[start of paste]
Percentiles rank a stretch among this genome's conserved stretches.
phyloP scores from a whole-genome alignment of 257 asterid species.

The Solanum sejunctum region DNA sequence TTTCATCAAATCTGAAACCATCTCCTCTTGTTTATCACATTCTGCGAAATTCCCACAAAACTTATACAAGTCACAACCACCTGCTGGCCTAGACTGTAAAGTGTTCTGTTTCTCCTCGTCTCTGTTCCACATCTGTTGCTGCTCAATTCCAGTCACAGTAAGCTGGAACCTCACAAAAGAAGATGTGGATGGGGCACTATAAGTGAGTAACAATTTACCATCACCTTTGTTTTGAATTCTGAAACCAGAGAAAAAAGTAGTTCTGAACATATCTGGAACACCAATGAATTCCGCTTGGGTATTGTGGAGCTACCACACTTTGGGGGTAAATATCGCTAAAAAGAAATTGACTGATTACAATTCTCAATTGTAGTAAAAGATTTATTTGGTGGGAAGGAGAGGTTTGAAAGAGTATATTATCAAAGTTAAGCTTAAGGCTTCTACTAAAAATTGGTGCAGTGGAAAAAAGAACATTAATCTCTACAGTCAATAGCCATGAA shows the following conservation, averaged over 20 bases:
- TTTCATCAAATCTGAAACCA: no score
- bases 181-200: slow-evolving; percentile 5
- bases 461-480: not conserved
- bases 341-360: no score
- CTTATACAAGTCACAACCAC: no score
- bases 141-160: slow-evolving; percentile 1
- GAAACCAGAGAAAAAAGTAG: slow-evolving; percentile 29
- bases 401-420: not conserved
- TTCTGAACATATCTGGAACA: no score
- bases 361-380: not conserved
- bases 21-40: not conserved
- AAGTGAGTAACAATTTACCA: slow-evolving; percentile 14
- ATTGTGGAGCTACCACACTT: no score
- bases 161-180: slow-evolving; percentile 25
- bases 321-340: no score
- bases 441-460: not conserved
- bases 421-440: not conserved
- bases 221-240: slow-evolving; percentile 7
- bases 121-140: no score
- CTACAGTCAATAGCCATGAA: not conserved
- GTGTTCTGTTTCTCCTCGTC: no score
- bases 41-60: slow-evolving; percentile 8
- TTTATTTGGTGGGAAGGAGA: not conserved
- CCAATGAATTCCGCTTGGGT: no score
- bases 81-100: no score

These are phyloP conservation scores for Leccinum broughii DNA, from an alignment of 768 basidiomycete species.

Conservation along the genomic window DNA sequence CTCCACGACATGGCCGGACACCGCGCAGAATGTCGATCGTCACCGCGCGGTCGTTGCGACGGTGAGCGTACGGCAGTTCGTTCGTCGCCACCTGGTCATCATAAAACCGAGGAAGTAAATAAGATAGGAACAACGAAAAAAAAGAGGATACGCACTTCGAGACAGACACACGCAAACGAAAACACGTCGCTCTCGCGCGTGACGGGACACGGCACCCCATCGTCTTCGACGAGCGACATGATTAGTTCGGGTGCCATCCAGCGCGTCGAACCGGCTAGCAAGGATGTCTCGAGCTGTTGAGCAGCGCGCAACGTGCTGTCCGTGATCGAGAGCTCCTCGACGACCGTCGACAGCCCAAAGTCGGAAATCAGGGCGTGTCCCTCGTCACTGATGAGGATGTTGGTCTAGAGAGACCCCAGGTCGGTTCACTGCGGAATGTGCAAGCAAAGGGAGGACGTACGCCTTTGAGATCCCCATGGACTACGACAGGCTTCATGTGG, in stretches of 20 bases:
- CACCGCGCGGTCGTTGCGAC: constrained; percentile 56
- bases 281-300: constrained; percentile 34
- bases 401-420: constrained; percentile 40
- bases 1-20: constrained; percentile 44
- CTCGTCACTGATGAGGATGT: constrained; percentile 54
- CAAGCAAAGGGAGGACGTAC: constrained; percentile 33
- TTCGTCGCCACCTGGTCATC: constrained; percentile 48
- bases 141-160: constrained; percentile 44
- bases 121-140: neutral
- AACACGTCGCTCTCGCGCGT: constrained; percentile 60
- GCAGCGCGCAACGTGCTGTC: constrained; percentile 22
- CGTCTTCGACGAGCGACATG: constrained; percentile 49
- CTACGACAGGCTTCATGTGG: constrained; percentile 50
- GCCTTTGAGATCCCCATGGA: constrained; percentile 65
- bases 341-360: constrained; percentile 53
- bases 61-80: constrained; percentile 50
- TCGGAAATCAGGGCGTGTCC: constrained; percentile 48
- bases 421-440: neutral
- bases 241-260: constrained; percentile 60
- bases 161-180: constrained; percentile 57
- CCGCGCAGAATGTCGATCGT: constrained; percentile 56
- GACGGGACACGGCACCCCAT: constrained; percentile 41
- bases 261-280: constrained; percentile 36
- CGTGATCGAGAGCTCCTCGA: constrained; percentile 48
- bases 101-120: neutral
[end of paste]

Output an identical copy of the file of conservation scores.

Percentiles rank a stretch among this genome's conserved stretches.
phyloP scores from a whole-genome alignment of 257 asterid species.

The Solanum sejunctum region DNA sequence TTTCATCAAATCTGAAACCATCTCCTCTTGTTTATCACATTCTGCGAAATTCCCACAAAACTTATACAAGTCACAACCACCTGCTGGCCTAGACTGTAAAGTGTTCTGTTTCTCCTCGTCTCTGTTCCACATCTGTTGCTGCTCAATTCCAGTCACAGTAAGCTGGAACCTCACAAAAGAAGATGTGGATGGGGCACTATAAGTGAGTAACAATTTACCATCACCTTTGTTTTGAATTCTGAAACCAGAGAAAAAAGTAGTTCTGAACATATCTGGAACACCAATGAATTCCGCTTGGGTATTGTGGAGCTACCACACTTTGGGGGTAAATATCGCTAAAAAGAAATTGACTGATTACAATTCTCAATTGTAGTAAAAGATTTATTTGGTGGGAAGGAGAGGTTTGAAAGAGTATATTATCAAAGTTAAGCTTAAGGCTTCTACTAAAAATTGGTGCAGTGGAAAAAAGAACATTAATCTCTACAGTCAATAGCCATGAA shows the following conservation, averaged over 20 bases:
- TTTCATCAAATCTGAAACCA: no score
- bases 181-200: slow-evolving; percentile 5
- bases 461-480: not conserved
- bases 341-360: no score
- CTTATACAAGTCACAACCAC: no score
- bases 141-160: slow-evolving; percentile 1
- GAAACCAGAGAAAAAAGTAG: slow-evolving; percentile 29
- bases 401-420: not conserved
- TTCTGAACATATCTGGAACA: no score
- bases 361-380: not conserved
- bases 21-40: not conserved
- AAGTGAGTAACAATTTACCA: slow-evolving; percentile 14
- ATTGTGGAGCTACCACACTT: no score
- bases 161-180: slow-evolving; percentile 25
- bases 321-340: no score
- bases 441-460: not conserved
- bases 421-440: not conserved
- bases 221-240: slow-evolving; percentile 7
- bases 121-140: no score
- CTACAGTCAATAGCCATGAA: not conserved
- GTGTTCTGTTTCTCCTCGTC: no score
- bases 41-60: slow-evolving; percentile 8
- TTTATTTGGTGGGAAGGAGA: not conserved
- CCAATGAATTCCGCTTGGGT: no score
- bases 81-100: no score

These are phyloP conservation scores for Leccinum broughii DNA, from an alignment of 768 basidiomycete species.

Conservation along the genomic window DNA sequence CTCCACGACATGGCCGGACACCGCGCAGAATGTCGATCGTCACCGCGCGGTCGTTGCGACGGTGAGCGTACGGCAGTTCGTTCGTCGCCACCTGGTCATCATAAAACCGAGGAAGTAAATAAGATAGGAACAACGAAAAAAAAGAGGATACGCACTTCGAGACAGACACACGCAAACGAAAACACGTCGCTCTCGCGCGTGACGGGACACGGCACCCCATCGTCTTCGACGAGCGACATGATTAGTTCGGGTGCCATCCAGCGCGTCGAACCGGCTAGCAAGGATGTCTCGAGCTGTTGAGCAGCGCGCAACGTGCTGTCCGTGATCGAGAGCTCCTCGACGACCGTCGACAGCCCAAAGTCGGAAATCAGGGCGTGTCCCTCGTCACTGATGAGGATGTTGGTCTAGAGAGACCCCAGGTCGGTTCACTGCGGAATGTGCAAGCAAAGGGAGGACGTACGCCTTTGAGATCCCCATGGACTACGACAGGCTTCATGTGG, in stretches of 20 bases:
- CACCGCGCGGTCGTTGCGAC: constrained; percentile 56
- bases 281-300: constrained; percentile 34
- bases 401-420: constrained; percentile 40
- bases 1-20: constrained; percentile 44
- CTCGTCACTGATGAGGATGT: constrained; percentile 54
- CAAGCAAAGGGAGGACGTAC: constrained; percentile 33
- TTCGTCGCCACCTGGTCATC: constrained; percentile 48
- bases 141-160: constrained; percentile 44
- bases 121-140: neutral
- AACACGTCGCTCTCGCGCGT: constrained; percentile 60
- GCAGCGCGCAACGTGCTGTC: constrained; percentile 22
- CGTCTTCGACGAGCGACATG: constrained; percentile 49
- CTACGACAGGCTTCATGTGG: constrained; percentile 50
- GCCTTTGAGATCCCCATGGA: constrained; percentile 65
- bases 341-360: constrained; percentile 53
- bases 61-80: constrained; percentile 50
- TCGGAAATCAGGGCGTGTCC: constrained; percentile 48
- bases 421-440: neutral
- bases 241-260: constrained; percentile 60
- bases 161-180: constrained; percentile 57
- CCGCGCAGAATGTCGATCGT: constrained; percentile 56
- GACGGGACACGGCACCCCAT: constrained; percentile 41
- bases 261-280: constrained; percentile 36
- CGTGATCGAGAGCTCCTCGA: constrained; percentile 48
- bases 101-120: neutral